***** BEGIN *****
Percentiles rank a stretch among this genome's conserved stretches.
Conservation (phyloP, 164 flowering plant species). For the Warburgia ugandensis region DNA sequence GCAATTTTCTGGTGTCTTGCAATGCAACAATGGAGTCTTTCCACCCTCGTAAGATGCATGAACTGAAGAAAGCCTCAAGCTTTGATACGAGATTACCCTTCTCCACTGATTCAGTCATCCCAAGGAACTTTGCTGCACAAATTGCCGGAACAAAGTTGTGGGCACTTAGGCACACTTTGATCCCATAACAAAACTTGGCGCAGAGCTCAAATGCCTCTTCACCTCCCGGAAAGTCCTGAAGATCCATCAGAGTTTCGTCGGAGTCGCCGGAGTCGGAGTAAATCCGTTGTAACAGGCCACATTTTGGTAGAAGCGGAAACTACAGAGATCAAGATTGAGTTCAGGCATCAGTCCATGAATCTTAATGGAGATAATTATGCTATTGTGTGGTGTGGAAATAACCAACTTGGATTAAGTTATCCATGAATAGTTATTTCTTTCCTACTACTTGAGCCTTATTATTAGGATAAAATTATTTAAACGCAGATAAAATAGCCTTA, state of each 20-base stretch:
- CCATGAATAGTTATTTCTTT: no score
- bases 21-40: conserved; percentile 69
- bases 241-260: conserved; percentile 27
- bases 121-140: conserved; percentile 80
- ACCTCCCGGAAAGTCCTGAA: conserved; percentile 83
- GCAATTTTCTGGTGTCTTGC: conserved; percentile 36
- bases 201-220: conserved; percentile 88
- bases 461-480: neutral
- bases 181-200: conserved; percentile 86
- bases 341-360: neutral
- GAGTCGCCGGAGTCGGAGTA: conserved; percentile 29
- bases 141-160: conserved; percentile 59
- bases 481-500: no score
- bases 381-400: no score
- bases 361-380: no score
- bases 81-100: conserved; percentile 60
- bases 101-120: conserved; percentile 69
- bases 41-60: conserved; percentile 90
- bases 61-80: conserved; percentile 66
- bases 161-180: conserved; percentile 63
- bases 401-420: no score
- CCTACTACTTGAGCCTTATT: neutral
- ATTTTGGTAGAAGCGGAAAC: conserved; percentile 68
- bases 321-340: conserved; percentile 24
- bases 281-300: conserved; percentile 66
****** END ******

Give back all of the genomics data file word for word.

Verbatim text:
Percentiles rank a stretch among this genome's conserved stretches.
Conservation (phyloP, 164 flowering plant species). For the Warburgia ugandensis region DNA sequence GCAATTTTCTGGTGTCTTGCAATGCAACAATGGAGTCTTTCCACCCTCGTAAGATGCATGAACTGAAGAAAGCCTCAAGCTTTGATACGAGATTACCCTTCTCCACTGATTCAGTCATCCCAAGGAACTTTGCTGCACAAATTGCCGGAACAAAGTTGTGGGCACTTAGGCACACTTTGATCCCATAACAAAACTTGGCGCAGAGCTCAAATGCCTCTTCACCTCCCGGAAAGTCCTGAAGATCCATCAGAGTTTCGTCGGAGTCGCCGGAGTCGGAGTAAATCCGTTGTAACAGGCCACATTTTGGTAGAAGCGGAAACTACAGAGATCAAGATTGAGTTCAGGCATCAGTCCATGAATCTTAATGGAGATAATTATGCTATTGTGTGGTGTGGAAATAACCAACTTGGATTAAGTTATCCATGAATAGTTATTTCTTTCCTACTACTTGAGCCTTATTATTAGGATAAAATTATTTAAACGCAGATAAAATAGCCTTA, state of each 20-base stretch:
- CCATGAATAGTTATTTCTTT: no score
- bases 21-40: conserved; percentile 69
- bases 241-260: conserved; percentile 27
- bases 121-140: conserved; percentile 80
- ACCTCCCGGAAAGTCCTGAA: conserved; percentile 83
- GCAATTTTCTGGTGTCTTGC: conserved; percentile 36
- bases 201-220: conserved; percentile 88
- bases 461-480: neutral
- bases 181-200: conserved; percentile 86
- bases 341-360: neutral
- GAGTCGCCGGAGTCGGAGTA: conserved; percentile 29
- bases 141-160: conserved; percentile 59
- bases 481-500: no score
- bases 381-400: no score
- bases 361-380: no score
- bases 81-100: conserved; percentile 60
- bases 101-120: conserved; percentile 69
- bases 41-60: conserved; percentile 90
- bases 61-80: conserved; percentile 66
- bases 161-180: conserved; percentile 63
- bases 401-420: no score
- CCTACTACTTGAGCCTTATT: neutral
- ATTTTGGTAGAAGCGGAAAC: conserved; percentile 68
- bases 321-340: conserved; percentile 24
- bases 281-300: conserved; percentile 66